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Paulo Mendes da Rocha must surely be the best-known unknown in the architectural world. The 77-year-old is this year's winner of the coveted Pritzker architecture award - considered the Nobel prize for architecture - yet he remains relatively anonymous on the world stage.

In his native Brazil, however, his signature concrete style is as famous - and as adored - as Rio de Janeiro's statue of Christ, Corcovado.

Much of São Paulo, Brazil's business capital and home to 18 million people, has been shaped by Mendes da Rocha's hand.

His Modern, often Brutal, designs include private homes, housing complexes, a church, museums and sports stadiums.

The Pritzker jury praised Mendes da Rocha for showing a deep understanding of space and scale over the past six decades as an architect and, latterly, as a university lecturer.

'Inspired by the principles and language of Modernism, as well as through his bold use of simple materials, he modifies the landscape with his architecture, striving to meet both social and aesthetic human needs, ' the panel said.

Among Mendes da Rocha's most popular works is the 1992 remodelling of Patriarch Plaza in São Paulo, symbolised by a floating canopy suspended from an architrave.

Other noteworthy buildings include the semi-subterranean Brazilian Sculpture Museum, also in São Paulo, where he used large slabs of concrete to create underground space.

Mendes da Rocha's penchant for steel and concrete is also evidenced at the city's famous Forma Furniture Store. His design is distinguished by a store-length glass facade - a recurring theme of his work.

Throughout his career, Mendes da Rocha has never been afraid to take risks. A 1954 graduate of the Mackenzie Architecture School, he shot to national fame in Brazil with a radical flying saucer-shaped design for the Paulistano Athletics Club, São Paulo. This structure - which won him the Presidential Award at the 1961 sixth Bienal of São Paulo - features reinforced concrete with steel cables suspending a steel roof, and was completed in 1958. It was considered revolutionary for 1950s Brazil, where construction lagged behind the rest of the world.

Like many architects, Mendes da Rocha designed his own home in 1960. The singlestorey structure, resting on pillars, is embedded in a small hill and maximises the use of prefabricated and massproduced reinforced concrete.

1969 saw the architect make his international debut, designing the audacious Brazilian Pavilion for the International Expo in Osaka, Japan. He travelled to Japan to manage the project - featuring a concrete and glass deck - needing special permission from the Brazilian military dictatorship to do so.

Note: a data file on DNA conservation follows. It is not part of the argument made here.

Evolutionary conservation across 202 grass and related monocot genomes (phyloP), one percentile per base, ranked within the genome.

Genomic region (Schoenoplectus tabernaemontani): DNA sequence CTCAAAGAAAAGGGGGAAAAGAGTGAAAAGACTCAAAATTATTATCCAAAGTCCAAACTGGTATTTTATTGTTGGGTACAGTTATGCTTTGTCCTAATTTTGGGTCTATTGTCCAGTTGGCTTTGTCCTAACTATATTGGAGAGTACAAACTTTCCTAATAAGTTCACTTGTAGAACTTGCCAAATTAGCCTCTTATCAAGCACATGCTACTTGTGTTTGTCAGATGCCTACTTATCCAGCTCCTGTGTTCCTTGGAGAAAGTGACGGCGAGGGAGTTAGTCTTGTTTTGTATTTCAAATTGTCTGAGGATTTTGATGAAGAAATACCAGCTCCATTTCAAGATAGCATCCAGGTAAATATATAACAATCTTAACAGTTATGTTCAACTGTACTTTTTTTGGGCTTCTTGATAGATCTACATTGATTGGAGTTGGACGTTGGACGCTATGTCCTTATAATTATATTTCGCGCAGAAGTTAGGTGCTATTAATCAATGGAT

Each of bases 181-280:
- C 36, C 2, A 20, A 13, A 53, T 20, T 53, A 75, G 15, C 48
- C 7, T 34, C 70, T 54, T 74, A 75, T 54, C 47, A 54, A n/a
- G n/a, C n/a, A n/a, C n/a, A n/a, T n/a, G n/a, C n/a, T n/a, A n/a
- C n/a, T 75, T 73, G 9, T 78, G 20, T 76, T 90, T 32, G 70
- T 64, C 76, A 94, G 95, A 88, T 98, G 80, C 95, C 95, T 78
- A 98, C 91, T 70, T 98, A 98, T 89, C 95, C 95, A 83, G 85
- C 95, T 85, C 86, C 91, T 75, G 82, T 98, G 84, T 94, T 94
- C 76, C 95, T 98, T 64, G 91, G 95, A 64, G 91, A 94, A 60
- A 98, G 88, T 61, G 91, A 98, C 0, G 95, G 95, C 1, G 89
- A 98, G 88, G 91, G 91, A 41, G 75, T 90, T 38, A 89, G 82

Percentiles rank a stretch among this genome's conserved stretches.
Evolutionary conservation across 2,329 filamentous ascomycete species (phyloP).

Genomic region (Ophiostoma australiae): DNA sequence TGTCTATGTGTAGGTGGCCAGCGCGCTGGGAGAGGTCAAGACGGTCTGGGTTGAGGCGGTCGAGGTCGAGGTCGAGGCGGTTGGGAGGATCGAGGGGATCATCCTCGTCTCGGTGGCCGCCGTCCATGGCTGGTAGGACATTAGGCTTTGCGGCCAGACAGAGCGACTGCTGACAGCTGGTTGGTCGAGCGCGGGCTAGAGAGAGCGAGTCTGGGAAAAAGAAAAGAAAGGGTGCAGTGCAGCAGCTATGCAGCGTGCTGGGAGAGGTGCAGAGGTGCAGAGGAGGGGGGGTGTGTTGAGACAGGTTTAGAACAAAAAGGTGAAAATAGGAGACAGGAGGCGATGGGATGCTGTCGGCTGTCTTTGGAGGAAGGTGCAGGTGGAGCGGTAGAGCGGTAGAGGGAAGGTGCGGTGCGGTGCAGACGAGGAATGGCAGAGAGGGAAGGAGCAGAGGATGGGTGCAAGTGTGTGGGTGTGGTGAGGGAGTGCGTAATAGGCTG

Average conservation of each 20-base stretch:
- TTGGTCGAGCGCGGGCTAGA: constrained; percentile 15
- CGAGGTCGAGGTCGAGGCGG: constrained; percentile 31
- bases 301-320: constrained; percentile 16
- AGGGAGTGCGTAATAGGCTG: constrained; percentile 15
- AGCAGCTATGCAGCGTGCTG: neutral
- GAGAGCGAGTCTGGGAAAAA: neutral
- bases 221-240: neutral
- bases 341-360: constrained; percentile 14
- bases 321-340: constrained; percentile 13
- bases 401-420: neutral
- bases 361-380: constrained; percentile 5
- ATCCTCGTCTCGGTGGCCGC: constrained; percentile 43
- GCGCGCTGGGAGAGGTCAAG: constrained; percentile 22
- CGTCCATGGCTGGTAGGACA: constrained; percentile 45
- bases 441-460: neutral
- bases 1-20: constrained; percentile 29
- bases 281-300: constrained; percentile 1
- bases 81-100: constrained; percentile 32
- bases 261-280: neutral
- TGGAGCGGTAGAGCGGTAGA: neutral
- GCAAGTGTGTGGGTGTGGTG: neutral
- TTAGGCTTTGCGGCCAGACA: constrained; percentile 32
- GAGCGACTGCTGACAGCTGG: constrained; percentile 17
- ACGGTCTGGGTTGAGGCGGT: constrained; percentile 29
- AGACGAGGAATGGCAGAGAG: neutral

Despite being a finalist in the Pompidou Centre competition in 1971 and, 30 years later, creating Paris' bid for the 2008 Olympics, international project wins have largely eluded the new Pritzker winner.

But a recent success with a scheme for the University of Vigo, in Galicia, north-west Spain, could elevate his international status. The brief is to integrate a series of buildings - a library, engineering departments, administration offices, and student residences - designed by several different Spanish architects, into a single campus. On the strength of this win, the Spanish government has commissioned Mendes da Rocha to develop a statefunded social housing scheme.

Parallel to practising, Mendes da Rocha has lectured since the 1960s at the University of São Paulo's school of architecture. His controversial views on social and humanistic issues brought him to the attention of Brazil's ultra rightwing dictatorship. In 1969 he was forced to quit teaching and only returned in 1980 when an amnesty was declared.

Mendes da Rocha still lives and works in his beloved city of São Paulo. His other great passion besides architecture is designing furniture - one example is the highly modernistic Paulistano chair.

Pritzker may be Mendes da Rocha's most glittering accolade, but it is by no means the only award gracing his mantelpiece.

In 2000, for example, he collected the Mies van der Rohe prize for Latin American architecture.

While few of his buildings have been realised outside Brazil, the lessons to be learned from his work, both as a practising architect and a teacher, are universal. Few architects can claim to be the author of such audacious, Modern designs that test the limits of construction.

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